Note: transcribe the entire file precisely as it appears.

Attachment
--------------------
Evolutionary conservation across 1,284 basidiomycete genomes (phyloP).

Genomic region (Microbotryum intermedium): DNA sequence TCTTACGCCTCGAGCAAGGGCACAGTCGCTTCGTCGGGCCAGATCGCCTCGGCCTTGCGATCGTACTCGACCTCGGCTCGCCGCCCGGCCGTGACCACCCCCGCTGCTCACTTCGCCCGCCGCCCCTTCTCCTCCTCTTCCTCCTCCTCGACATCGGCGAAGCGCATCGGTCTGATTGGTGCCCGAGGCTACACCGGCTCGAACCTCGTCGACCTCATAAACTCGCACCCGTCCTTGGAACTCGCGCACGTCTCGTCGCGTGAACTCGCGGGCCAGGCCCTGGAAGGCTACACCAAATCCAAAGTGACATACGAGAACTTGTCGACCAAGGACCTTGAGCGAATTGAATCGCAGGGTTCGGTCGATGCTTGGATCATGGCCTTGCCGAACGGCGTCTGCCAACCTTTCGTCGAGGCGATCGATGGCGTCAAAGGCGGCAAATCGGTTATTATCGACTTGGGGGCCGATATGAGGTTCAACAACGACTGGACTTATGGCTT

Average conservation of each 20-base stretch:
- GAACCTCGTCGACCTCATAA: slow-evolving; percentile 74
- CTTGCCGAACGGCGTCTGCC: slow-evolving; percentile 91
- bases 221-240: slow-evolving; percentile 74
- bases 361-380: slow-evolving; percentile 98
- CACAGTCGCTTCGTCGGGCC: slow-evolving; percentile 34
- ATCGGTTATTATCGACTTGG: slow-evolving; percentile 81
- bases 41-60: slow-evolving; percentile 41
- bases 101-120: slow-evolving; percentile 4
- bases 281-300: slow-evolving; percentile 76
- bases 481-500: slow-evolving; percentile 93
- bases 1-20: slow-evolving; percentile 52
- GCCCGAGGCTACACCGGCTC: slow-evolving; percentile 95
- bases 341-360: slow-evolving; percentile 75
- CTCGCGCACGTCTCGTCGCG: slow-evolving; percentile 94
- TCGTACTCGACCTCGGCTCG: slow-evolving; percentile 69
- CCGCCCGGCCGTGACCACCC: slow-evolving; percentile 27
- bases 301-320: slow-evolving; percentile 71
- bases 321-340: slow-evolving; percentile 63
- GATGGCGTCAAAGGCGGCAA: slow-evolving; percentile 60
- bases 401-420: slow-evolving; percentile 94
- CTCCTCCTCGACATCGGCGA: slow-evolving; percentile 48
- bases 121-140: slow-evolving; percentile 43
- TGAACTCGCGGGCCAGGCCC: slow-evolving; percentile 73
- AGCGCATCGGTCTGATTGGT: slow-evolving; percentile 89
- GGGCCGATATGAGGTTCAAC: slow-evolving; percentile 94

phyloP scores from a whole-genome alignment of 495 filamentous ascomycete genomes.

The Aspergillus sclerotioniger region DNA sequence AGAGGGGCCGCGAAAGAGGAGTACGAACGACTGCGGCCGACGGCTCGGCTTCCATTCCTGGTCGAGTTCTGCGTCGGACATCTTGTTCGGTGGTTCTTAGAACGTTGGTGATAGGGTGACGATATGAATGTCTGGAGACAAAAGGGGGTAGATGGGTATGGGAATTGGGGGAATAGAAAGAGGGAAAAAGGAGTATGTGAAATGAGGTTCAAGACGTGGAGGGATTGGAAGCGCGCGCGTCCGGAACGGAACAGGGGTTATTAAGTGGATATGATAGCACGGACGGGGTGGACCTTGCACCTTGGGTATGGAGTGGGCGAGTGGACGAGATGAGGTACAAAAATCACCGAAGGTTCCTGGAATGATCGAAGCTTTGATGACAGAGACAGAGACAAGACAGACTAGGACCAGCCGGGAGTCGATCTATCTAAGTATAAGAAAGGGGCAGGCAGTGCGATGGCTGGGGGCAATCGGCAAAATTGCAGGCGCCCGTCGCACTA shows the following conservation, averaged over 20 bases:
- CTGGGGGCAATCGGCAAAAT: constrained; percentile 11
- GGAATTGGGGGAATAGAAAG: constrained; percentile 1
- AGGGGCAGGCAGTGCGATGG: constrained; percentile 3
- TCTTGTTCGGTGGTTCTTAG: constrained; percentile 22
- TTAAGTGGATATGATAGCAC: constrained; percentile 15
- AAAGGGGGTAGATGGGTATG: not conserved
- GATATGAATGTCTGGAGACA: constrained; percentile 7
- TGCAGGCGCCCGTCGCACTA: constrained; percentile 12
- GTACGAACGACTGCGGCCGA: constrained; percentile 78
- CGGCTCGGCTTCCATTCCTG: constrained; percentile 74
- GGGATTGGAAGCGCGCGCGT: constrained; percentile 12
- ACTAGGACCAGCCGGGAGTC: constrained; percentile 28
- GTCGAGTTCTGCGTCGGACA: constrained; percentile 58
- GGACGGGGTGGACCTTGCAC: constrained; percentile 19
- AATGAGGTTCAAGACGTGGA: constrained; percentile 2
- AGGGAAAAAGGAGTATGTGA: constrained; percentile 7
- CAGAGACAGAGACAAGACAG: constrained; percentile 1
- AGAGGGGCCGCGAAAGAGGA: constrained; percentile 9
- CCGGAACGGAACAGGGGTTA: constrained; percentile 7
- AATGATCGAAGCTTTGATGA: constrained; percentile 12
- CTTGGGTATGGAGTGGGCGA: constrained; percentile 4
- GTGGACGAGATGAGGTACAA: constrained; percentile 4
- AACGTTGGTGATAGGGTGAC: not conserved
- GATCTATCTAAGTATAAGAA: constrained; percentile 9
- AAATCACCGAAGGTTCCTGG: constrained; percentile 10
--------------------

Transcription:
Evolutionary conservation across 1,284 basidiomycete genomes (phyloP).

Genomic region (Microbotryum intermedium): DNA sequence TCTTACGCCTCGAGCAAGGGCACAGTCGCTTCGTCGGGCCAGATCGCCTCGGCCTTGCGATCGTACTCGACCTCGGCTCGCCGCCCGGCCGTGACCACCCCCGCTGCTCACTTCGCCCGCCGCCCCTTCTCCTCCTCTTCCTCCTCCTCGACATCGGCGAAGCGCATCGGTCTGATTGGTGCCCGAGGCTACACCGGCTCGAACCTCGTCGACCTCATAAACTCGCACCCGTCCTTGGAACTCGCGCACGTCTCGTCGCGTGAACTCGCGGGCCAGGCCCTGGAAGGCTACACCAAATCCAAAGTGACATACGAGAACTTGTCGACCAAGGACCTTGAGCGAATTGAATCGCAGGGTTCGGTCGATGCTTGGATCATGGCCTTGCCGAACGGCGTCTGCCAACCTTTCGTCGAGGCGATCGATGGCGTCAAAGGCGGCAAATCGGTTATTATCGACTTGGGGGCCGATATGAGGTTCAACAACGACTGGACTTATGGCTT

Average conservation of each 20-base stretch:
- GAACCTCGTCGACCTCATAA: slow-evolving; percentile 74
- CTTGCCGAACGGCGTCTGCC: slow-evolving; percentile 91
- bases 221-240: slow-evolving; percentile 74
- bases 361-380: slow-evolving; percentile 98
- CACAGTCGCTTCGTCGGGCC: slow-evolving; percentile 34
- ATCGGTTATTATCGACTTGG: slow-evolving; percentile 81
- bases 41-60: slow-evolving; percentile 41
- bases 101-120: slow-evolving; percentile 4
- bases 281-300: slow-evolving; percentile 76
- bases 481-500: slow-evolving; percentile 93
- bases 1-20: slow-evolving; percentile 52
- GCCCGAGGCTACACCGGCTC: slow-evolving; percentile 95
- bases 341-360: slow-evolving; percentile 75
- CTCGCGCACGTCTCGTCGCG: slow-evolving; percentile 94
- TCGTACTCGACCTCGGCTCG: slow-evolving; percentile 69
- CCGCCCGGCCGTGACCACCC: slow-evolving; percentile 27
- bases 301-320: slow-evolving; percentile 71
- bases 321-340: slow-evolving; percentile 63
- GATGGCGTCAAAGGCGGCAA: slow-evolving; percentile 60
- bases 401-420: slow-evolving; percentile 94
- CTCCTCCTCGACATCGGCGA: slow-evolving; percentile 48
- bases 121-140: slow-evolving; percentile 43
- TGAACTCGCGGGCCAGGCCC: slow-evolving; percentile 73
- AGCGCATCGGTCTGATTGGT: slow-evolving; percentile 89
- GGGCCGATATGAGGTTCAAC: slow-evolving; percentile 94

phyloP scores from a whole-genome alignment of 495 filamentous ascomycete genomes.

The Aspergillus sclerotioniger region DNA sequence AGAGGGGCCGCGAAAGAGGAGTACGAACGACTGCGGCCGACGGCTCGGCTTCCATTCCTGGTCGAGTTCTGCGTCGGACATCTTGTTCGGTGGTTCTTAGAACGTTGGTGATAGGGTGACGATATGAATGTCTGGAGACAAAAGGGGGTAGATGGGTATGGGAATTGGGGGAATAGAAAGAGGGAAAAAGGAGTATGTGAAATGAGGTTCAAGACGTGGAGGGATTGGAAGCGCGCGCGTCCGGAACGGAACAGGGGTTATTAAGTGGATATGATAGCACGGACGGGGTGGACCTTGCACCTTGGGTATGGAGTGGGCGAGTGGACGAGATGAGGTACAAAAATCACCGAAGGTTCCTGGAATGATCGAAGCTTTGATGACAGAGACAGAGACAAGACAGACTAGGACCAGCCGGGAGTCGATCTATCTAAGTATAAGAAAGGGGCAGGCAGTGCGATGGCTGGGGGCAATCGGCAAAATTGCAGGCGCCCGTCGCACTA shows the following conservation, averaged over 20 bases:
- CTGGGGGCAATCGGCAAAAT: constrained; percentile 11
- GGAATTGGGGGAATAGAAAG: constrained; percentile 1
- AGGGGCAGGCAGTGCGATGG: constrained; percentile 3
- TCTTGTTCGGTGGTTCTTAG: constrained; percentile 22
- TTAAGTGGATATGATAGCAC: constrained; percentile 15
- AAAGGGGGTAGATGGGTATG: not conserved
- GATATGAATGTCTGGAGACA: constrained; percentile 7
- TGCAGGCGCCCGTCGCACTA: constrained; percentile 12
- GTACGAACGACTGCGGCCGA: constrained; percentile 78
- CGGCTCGGCTTCCATTCCTG: constrained; percentile 74
- GGGATTGGAAGCGCGCGCGT: constrained; percentile 12
- ACTAGGACCAGCCGGGAGTC: constrained; percentile 28
- GTCGAGTTCTGCGTCGGACA: constrained; percentile 58
- GGACGGGGTGGACCTTGCAC: constrained; percentile 19
- AATGAGGTTCAAGACGTGGA: constrained; percentile 2
- AGGGAAAAAGGAGTATGTGA: constrained; percentile 7
- CAGAGACAGAGACAAGACAG: constrained; percentile 1
- AGAGGGGCCGCGAAAGAGGA: constrained; percentile 9
- CCGGAACGGAACAGGGGTTA: constrained; percentile 7
- AATGATCGAAGCTTTGATGA: constrained; percentile 12
- CTTGGGTATGGAGTGGGCGA: constrained; percentile 4
- GTGGACGAGATGAGGTACAA: constrained; percentile 4
- AACGTTGGTGATAGGGTGAC: not conserved
- GATCTATCTAAGTATAAGAA: constrained; percentile 9
- AAATCACCGAAGGTTCCTGG: constrained; percentile 10